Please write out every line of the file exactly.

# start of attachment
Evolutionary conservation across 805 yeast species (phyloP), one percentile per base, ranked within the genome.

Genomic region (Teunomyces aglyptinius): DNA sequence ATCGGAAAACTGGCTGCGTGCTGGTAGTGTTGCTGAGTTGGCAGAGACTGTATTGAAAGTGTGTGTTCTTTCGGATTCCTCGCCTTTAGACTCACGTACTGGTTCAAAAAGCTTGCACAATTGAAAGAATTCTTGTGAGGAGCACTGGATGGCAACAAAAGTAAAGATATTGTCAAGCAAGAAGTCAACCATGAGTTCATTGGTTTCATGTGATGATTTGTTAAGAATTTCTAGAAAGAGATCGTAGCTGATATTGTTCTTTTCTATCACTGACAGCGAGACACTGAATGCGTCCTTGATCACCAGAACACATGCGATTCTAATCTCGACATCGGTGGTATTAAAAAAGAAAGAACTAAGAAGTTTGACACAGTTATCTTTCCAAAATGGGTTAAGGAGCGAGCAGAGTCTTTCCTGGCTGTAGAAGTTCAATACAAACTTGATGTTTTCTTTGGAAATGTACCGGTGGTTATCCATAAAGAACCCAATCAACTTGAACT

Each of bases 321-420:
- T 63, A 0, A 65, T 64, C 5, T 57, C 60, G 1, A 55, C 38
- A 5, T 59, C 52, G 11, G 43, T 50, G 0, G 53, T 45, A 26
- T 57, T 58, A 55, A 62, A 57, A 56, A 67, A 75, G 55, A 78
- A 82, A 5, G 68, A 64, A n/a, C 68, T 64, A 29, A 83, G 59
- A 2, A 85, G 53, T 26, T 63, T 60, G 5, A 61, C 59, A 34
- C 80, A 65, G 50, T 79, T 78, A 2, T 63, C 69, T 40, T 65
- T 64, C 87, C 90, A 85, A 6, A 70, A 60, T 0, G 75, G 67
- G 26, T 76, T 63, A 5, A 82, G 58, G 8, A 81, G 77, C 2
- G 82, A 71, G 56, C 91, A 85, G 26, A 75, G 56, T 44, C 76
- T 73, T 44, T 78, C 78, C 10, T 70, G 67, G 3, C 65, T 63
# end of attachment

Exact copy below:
Evolutionary conservation across 805 yeast species (phyloP), one percentile per base, ranked within the genome.

Genomic region (Teunomyces aglyptinius): DNA sequence ATCGGAAAACTGGCTGCGTGCTGGTAGTGTTGCTGAGTTGGCAGAGACTGTATTGAAAGTGTGTGTTCTTTCGGATTCCTCGCCTTTAGACTCACGTACTGGTTCAAAAAGCTTGCACAATTGAAAGAATTCTTGTGAGGAGCACTGGATGGCAACAAAAGTAAAGATATTGTCAAGCAAGAAGTCAACCATGAGTTCATTGGTTTCATGTGATGATTTGTTAAGAATTTCTAGAAAGAGATCGTAGCTGATATTGTTCTTTTCTATCACTGACAGCGAGACACTGAATGCGTCCTTGATCACCAGAACACATGCGATTCTAATCTCGACATCGGTGGTATTAAAAAAGAAAGAACTAAGAAGTTTGACACAGTTATCTTTCCAAAATGGGTTAAGGAGCGAGCAGAGTCTTTCCTGGCTGTAGAAGTTCAATACAAACTTGATGTTTTCTTTGGAAATGTACCGGTGGTTATCCATAAAGAACCCAATCAACTTGAACT

Each of bases 321-420:
- T 63, A 0, A 65, T 64, C 5, T 57, C 60, G 1, A 55, C 38
- A 5, T 59, C 52, G 11, G 43, T 50, G 0, G 53, T 45, A 26
- T 57, T 58, A 55, A 62, A 57, A 56, A 67, A 75, G 55, A 78
- A 82, A 5, G 68, A 64, A n/a, C 68, T 64, A 29, A 83, G 59
- A 2, A 85, G 53, T 26, T 63, T 60, G 5, A 61, C 59, A 34
- C 80, A 65, G 50, T 79, T 78, A 2, T 63, C 69, T 40, T 65
- T 64, C 87, C 90, A 85, A 6, A 70, A 60, T 0, G 75, G 67
- G 26, T 76, T 63, A 5, A 82, G 58, G 8, A 81, G 77, C 2
- G 82, A 71, G 56, C 91, A 85, G 26, A 75, G 56, T 44, C 76
- T 73, T 44, T 78, C 78, C 10, T 70, G 67, G 3, C 65, T 63